Presentation on theme: "Chapter 12: Area of Shapes"— Presentation transcript:
1 Chapter 12: Area of Shapes 12.1: Area of Rectangles
2 Area of Rectangles The Area of an L-unit by W-unit rectangle is Area = L x WTrue for any non-negative values L and W
3 Section 12.2: Moving and Additive Principles About Area
4 The Moving and Additive Principles Moving Principle: If you move a shape rigidly without stretching it, then its area does not change.Rigid motions include translations, reflections, and rotationsAdditive Principle: If you combine a finite number of shapes without overlapping them, then the area of the resulting shape is the sum of the areas of the individual shapes.
5 Example ProblemsEx 1: Determine the area of the following shape.
12 Example ProblemEx 1: Determine the area ofthe following triangle.
13 Triangle DefinitionsDef: The base of a triangle is any of its three sidesDef: Once the base is selected, the height is the line segment thatis perpendicular to the base &connects the base or an extension of it to the opposite vertex
20 Definitions for Parallelograms Def: The base of a parallelogram is any of its four sidesDef: Once the base is selected, the height of a parallelogram is a line segment thatperpendicular to the base &connects the base or an extension of it to a vertex on not on the base
21 Area of a Parallelogram The area of a parallelogram with base b and height h is𝐴𝑟𝑒𝑎 = 𝑏∙ℎ
23 What is shearing? Def: The process of shearing a polygon: Pick a side as its baseSlice the polygon into infinitesimally thin strips that are parallel to the baseSlide strips so that they all remain parallel to and stay the same distance from the base
25 Result of ShearingCavalieri’s Principle: The original and sheared shapes have the same area.Key observations during the shearing process:Each point moves along a line parallel to the baseThe strips remain the same lengthThe height of the stacked strips remains the same
27 DefinitionsDef: The circumference of a circle is the distance around a circleRecall: radius- the distance from the center to any point onthe circlediameter- the distance across the circle throughthe center𝐷=2𝑟
28 The number πDef: The number pi, or π, is the ratio of the circumference and diameter of any circle. That is,𝜋= 𝐶 𝐷Circumference Formulas: The circumference of a circle is given by𝐶=π∙D or 𝐶=2πr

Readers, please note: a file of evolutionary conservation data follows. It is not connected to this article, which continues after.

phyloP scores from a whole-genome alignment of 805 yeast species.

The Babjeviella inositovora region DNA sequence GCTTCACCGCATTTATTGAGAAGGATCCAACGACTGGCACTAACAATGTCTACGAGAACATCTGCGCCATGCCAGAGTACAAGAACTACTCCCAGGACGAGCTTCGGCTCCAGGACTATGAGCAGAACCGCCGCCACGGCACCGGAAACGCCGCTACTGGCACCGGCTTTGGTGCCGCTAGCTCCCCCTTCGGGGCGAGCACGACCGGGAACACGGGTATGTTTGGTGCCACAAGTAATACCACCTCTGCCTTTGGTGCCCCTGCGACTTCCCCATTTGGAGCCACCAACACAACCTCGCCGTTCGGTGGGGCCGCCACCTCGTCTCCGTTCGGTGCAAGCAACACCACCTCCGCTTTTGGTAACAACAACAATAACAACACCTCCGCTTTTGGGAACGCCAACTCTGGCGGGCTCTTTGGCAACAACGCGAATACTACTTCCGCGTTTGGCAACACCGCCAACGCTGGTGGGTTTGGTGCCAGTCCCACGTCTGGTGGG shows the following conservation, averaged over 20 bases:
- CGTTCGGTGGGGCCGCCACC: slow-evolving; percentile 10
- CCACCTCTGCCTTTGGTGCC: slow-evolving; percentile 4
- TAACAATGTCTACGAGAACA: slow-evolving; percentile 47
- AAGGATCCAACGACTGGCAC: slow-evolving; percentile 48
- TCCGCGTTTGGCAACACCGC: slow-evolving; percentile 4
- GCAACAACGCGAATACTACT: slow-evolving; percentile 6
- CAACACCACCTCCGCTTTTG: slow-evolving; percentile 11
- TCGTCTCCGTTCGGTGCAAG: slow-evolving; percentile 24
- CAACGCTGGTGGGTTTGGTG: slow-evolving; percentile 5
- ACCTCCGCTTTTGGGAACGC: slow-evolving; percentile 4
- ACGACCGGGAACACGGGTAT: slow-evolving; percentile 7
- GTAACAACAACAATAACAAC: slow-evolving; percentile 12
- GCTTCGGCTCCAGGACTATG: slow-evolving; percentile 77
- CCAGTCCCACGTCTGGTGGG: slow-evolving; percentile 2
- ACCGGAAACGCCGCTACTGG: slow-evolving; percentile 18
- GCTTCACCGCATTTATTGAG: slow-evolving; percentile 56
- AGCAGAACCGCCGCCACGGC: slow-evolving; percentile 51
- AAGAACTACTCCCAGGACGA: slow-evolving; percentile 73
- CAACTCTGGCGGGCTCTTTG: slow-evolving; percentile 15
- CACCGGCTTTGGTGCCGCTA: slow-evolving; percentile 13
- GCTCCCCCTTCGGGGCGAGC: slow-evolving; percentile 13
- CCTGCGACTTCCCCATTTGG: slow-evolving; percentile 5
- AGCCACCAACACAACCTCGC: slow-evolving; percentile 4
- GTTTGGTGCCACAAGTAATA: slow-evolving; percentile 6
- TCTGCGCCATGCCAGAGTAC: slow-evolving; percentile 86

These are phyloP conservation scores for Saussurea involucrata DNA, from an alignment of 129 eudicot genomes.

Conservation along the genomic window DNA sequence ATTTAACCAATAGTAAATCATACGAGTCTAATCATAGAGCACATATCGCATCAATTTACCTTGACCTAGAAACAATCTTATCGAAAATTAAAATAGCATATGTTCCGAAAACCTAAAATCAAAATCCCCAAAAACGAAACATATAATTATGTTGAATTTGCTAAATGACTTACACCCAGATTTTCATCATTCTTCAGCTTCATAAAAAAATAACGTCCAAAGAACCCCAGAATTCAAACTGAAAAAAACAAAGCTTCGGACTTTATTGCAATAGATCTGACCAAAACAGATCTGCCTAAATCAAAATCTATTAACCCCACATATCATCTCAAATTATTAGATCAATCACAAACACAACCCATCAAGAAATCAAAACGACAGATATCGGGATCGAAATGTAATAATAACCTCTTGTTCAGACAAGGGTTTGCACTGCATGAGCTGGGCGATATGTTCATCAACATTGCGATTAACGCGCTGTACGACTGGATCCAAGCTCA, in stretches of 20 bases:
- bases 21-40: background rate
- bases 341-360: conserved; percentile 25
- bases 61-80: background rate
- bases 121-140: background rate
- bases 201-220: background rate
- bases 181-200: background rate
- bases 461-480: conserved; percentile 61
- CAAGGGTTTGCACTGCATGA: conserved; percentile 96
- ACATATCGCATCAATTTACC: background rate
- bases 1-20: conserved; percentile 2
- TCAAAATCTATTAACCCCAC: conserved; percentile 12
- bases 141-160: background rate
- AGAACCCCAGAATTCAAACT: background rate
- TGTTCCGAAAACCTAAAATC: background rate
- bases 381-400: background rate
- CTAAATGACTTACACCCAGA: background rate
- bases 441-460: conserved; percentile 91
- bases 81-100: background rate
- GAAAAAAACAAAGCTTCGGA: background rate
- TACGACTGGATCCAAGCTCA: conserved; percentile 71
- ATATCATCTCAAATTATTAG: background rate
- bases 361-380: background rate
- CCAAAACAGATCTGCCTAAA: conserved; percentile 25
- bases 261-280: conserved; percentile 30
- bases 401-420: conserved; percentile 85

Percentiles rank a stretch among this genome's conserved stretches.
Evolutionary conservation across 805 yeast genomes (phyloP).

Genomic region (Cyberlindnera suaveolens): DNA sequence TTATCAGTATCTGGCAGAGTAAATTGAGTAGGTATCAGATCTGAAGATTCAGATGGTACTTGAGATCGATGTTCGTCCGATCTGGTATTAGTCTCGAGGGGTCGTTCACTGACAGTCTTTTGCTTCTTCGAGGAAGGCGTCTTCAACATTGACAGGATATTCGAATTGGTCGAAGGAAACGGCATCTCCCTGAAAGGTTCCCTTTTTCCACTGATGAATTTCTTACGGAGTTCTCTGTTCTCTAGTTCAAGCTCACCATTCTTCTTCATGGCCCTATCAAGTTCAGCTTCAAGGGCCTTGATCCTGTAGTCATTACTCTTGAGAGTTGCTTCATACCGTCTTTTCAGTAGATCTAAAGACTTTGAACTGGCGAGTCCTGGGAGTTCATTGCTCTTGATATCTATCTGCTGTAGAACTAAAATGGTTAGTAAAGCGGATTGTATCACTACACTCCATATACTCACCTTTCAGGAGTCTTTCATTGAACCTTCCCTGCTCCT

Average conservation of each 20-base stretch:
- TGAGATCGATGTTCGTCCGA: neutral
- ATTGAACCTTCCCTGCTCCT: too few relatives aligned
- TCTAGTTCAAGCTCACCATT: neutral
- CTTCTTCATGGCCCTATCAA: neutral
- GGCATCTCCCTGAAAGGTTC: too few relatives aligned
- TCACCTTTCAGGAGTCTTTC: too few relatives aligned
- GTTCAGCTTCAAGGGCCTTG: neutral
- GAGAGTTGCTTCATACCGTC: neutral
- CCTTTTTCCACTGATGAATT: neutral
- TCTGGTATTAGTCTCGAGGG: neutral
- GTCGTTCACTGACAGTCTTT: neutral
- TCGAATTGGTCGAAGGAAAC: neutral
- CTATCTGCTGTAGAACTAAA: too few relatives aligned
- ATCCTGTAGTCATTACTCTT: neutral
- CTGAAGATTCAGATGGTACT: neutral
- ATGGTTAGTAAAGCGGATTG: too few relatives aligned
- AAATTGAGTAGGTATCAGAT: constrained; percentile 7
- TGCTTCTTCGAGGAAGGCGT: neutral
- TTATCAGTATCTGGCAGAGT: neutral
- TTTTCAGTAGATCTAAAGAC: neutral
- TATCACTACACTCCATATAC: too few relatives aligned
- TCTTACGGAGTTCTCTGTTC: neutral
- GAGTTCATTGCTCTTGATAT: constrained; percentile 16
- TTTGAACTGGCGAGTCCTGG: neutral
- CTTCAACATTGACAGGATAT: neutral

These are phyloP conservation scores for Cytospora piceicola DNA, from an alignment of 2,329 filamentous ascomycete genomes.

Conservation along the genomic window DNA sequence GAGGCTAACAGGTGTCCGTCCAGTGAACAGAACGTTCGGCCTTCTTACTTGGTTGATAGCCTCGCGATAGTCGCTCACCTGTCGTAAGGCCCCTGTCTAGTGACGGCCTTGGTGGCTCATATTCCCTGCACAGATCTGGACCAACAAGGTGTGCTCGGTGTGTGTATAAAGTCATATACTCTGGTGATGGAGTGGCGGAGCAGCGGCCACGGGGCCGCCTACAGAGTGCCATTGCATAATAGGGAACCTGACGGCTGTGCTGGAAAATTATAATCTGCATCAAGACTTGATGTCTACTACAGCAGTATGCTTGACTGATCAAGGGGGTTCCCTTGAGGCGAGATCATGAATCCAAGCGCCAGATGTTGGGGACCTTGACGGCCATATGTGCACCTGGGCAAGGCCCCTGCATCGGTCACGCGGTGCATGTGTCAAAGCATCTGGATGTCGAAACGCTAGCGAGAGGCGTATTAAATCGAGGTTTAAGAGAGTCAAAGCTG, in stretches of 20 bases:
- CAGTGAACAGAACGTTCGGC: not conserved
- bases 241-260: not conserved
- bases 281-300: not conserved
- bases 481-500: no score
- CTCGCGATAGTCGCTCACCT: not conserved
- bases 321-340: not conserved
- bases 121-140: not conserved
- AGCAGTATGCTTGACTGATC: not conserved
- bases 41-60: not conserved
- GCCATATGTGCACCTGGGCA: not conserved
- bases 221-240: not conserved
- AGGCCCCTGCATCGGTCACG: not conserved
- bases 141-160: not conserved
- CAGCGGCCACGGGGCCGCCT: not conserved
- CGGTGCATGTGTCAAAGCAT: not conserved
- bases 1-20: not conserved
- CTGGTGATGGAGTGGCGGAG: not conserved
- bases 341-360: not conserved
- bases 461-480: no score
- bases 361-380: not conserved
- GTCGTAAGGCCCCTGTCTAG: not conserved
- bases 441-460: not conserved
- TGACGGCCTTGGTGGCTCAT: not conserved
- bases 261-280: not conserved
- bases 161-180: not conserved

29 Quick Example ProblemEx 1: A circular racetrack with a radius of 4 miles has what length for each lap?
30 How to demonstrate the size of π See activities 12M and 12N
31 Area of a CircleThe area of a circle with radius 𝑟 is given by𝐴=π∙ 𝑟 2See Activity 12O to see why
32 Example ProblemsEx 2: If you make a 5 foot wide path around a circular courtyard that has a 15 foot radius, what is the area of the new path?Ex 3: A mile running track has the following shape consisting of a rectangle with 2 semicircles on the ends. If you are planting sod inside the track, how many square feet of sod do you need?
33 Section 12.7: Approximating Areas of Irregular Shapes
34 How do we estimate the area of the following shape?
35 Methods for Estimating Area Graph Paper:Draw/trace shape onto graph paperCount the approximate number of squares inside the shapeConvert the number of squares into a standard unit of area based on the size of each squareModeling Dough:Cover the shape with a layer (of uniform thickness) of modeling doughReform the dough into a regular shape such as a rectangle or circle (of the same thickness)Calculate the area of the regular shapeCard Stock:Draw/trace shape onto card stockCut out the shape and measure its weightWeigh a single sheet of card stockUse ratios of the weights and the area of one sheet to estimate the shape’s area